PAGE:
Furthermore, similar though less draconian versions of this law have been recently adopted in Egypt and Tunisia. One year ago, hopes were high for these countries to usher in a new age of freedom, but the Arab spring is being viewed increasingly as an eruption of serious local, regional and global dimensions that will take a long time before its true character and impact is understood. In the meantime, we are witnessing unprecedented excesses, such as these anti-blasphemy laws, that must be addressed thoughtfully and effectively.
It is not sufficient to advise these countries to restrict their anti-blasphemy laws to cases of incitement to imminent violence or national security. In the era of the Arab spring, these criteria are often satisfied. Take the example of the young Egyptian Copt Gamal Abdou Massoud. His religiously offensive comments about Islam on Facebook led to riots in his village that soon spread to neighboring ones. Seven houses were burnt, both Muslim and Coptic, and a high level meeting between Muslim and Coptic religious leaders was convened to calm the situation. The court sentenced him to three years in prison. One could argue that the anti-blasphemy law was justified in this case. In fact, in reaching its verdict, the court in the Massoud case specifically mentioned the twin grounds of incitement to violence and threatening national security.
Thus a demand upon Egypt that it only criminalize speech that incites to imminent violence may help in some cases, but would not change the result in this case. This speech incited riots. The same can be argued for other cases. In dealing with anti-blasphemy laws in this tinderbox, it is not enough to propose our standards. We need to be cognizant of the local circumstances and tailor a more effective solution to the problem. For example, Amba Yisanti of the Coptic Orthodox Church demanded parity of treatment in blasphemy cases, so that the law applies equally to Muslim offenders. That is a demand we American Muslims should vigorously support along with the previously mentioned standard. It is not only fair through the lens of international justice but also through an Islamic one, a fact that is important in Muslim countries.
As to executing offenders, it is wise to remember that the model proposed by the Kuwaiti law was discredited when Socrates was condemned to drink the hemlock. Many centuries later, we are still talking about Socrates and his ideas, not his judges. On a more practical level, an execution in Kuwait may temporarily intimidate potential offenders but will not solve the underlying problems which are political as well as religious. These will continue to simmer before they suddenly erupt, as in Bahrain, causing incalculable damage to the state. On the political level, draconian anti-blasphemy laws are misguided autocratic responses in a region which is just now attempting to rediscover its democratic roots. On the religious level, they violate various Qur’anic injunctions, such as “there shall be no compulsion in religion.”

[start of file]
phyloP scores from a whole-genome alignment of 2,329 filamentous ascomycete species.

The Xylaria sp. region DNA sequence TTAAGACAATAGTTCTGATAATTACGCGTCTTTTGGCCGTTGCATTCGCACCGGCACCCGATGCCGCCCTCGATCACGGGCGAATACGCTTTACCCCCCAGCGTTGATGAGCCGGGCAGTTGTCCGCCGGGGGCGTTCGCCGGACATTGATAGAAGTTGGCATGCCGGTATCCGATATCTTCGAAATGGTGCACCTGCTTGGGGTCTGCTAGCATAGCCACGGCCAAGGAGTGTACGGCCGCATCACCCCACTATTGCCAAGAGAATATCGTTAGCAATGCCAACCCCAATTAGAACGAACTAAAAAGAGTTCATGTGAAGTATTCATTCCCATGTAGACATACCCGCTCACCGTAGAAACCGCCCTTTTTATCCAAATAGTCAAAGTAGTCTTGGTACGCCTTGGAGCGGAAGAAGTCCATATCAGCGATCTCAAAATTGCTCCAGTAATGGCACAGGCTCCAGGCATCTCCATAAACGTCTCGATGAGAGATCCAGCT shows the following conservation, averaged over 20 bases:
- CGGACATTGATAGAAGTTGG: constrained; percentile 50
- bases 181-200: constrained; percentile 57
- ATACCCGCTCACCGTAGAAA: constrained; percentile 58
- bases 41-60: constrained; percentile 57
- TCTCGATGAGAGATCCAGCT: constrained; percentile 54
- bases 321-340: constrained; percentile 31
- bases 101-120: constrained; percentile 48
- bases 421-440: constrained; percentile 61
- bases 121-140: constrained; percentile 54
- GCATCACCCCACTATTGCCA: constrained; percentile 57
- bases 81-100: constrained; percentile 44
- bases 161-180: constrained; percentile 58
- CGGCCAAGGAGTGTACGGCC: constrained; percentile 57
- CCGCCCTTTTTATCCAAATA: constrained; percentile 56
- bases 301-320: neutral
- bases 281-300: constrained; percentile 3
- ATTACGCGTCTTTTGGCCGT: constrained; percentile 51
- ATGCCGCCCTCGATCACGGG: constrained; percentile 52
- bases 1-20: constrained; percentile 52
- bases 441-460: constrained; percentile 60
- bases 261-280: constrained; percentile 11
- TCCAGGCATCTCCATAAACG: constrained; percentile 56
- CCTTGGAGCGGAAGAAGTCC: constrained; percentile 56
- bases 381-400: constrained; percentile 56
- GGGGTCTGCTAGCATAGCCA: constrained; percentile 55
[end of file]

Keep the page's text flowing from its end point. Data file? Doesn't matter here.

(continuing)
The problem of offensive speech is not solvable through executions or prison sentences, but through serious multifaceted education about respecting diversity, the opinions and faiths of others, interfaith understanding and collaborative community building. There is a long tradition in the Muslim World for that, although the recent surge of extremist ideology has wiped it from many memories.
It is time to revive this tradition in school education, internet websites, political discourse and community outreach. It is time to say “no” to the extremists loudly and unabashedly. They will not be allowed to steal and disfigure a great heritage. They will not be allowed to destroy harmony in otherwise peaceful societies. Most importantly, they should not be allowed to speak for the silent majority. I can think of no better weapon to defeat them than grass roots education as well as comprehensive and well-reasoned policies protecting all democratic rights, especially free speech.
For angry Muslims eager to protect their religion from verbal attacks, the Qur’an exhorts them to “restrain their anger and forgive others.” It is appropriate to remember this important verse at a time when people across the region are rejecting authoritarianism in favor of democracy. It is time to move away from angry authoritarian responses, and adopt the Qur’anic recommendation to let the “common word” be the link among the faiths, which can be accomplished through interfaith education and outreach. We should demand that the young Massoud and others like him receive interfaith education not a prison sentence. This approach is similar to some UN Human Rights Council proposals. More importantly, if anger gives way to forgiveness and education, an older Massoud may become a close friend to his village neighbors instead of a bitter enemy.
I recently watched one of the most brutal and upsetting films I’ve ever seen, called The Stoning of Soraya M. I suppose the title of this 2008 film should have warned me away, but I really don’t believe that anything could prepare viewers for the graphic, bloody and excruciatingly prolonged scene that gives the film its name. It’s the story of a 35-year-old mother, falsely accused of adultery by her bullying husband and local mullah, who is convicted under Islamic law and executed by the men of a rural Iranian village. The stoning, based on a true story, took place in 1986, but the small-mindedness and hate-filled religiosity are medieval.
The Stoning of Soraya M. is an indictment of Islamic fundamentalism and misogyny in post-Revolution Iran. The outrage of the film derives from the fact that this cruel execution is prescribed by Sharia law. Yet we all know that Islamic fundamentalists don’t have a corner on religious intolerance and hateful violence. It’s one of the paradoxes of human history that religious faith, the wellspring of morality and universal love, is also the source of so much cruelty and injustice, including cold-blooded murder.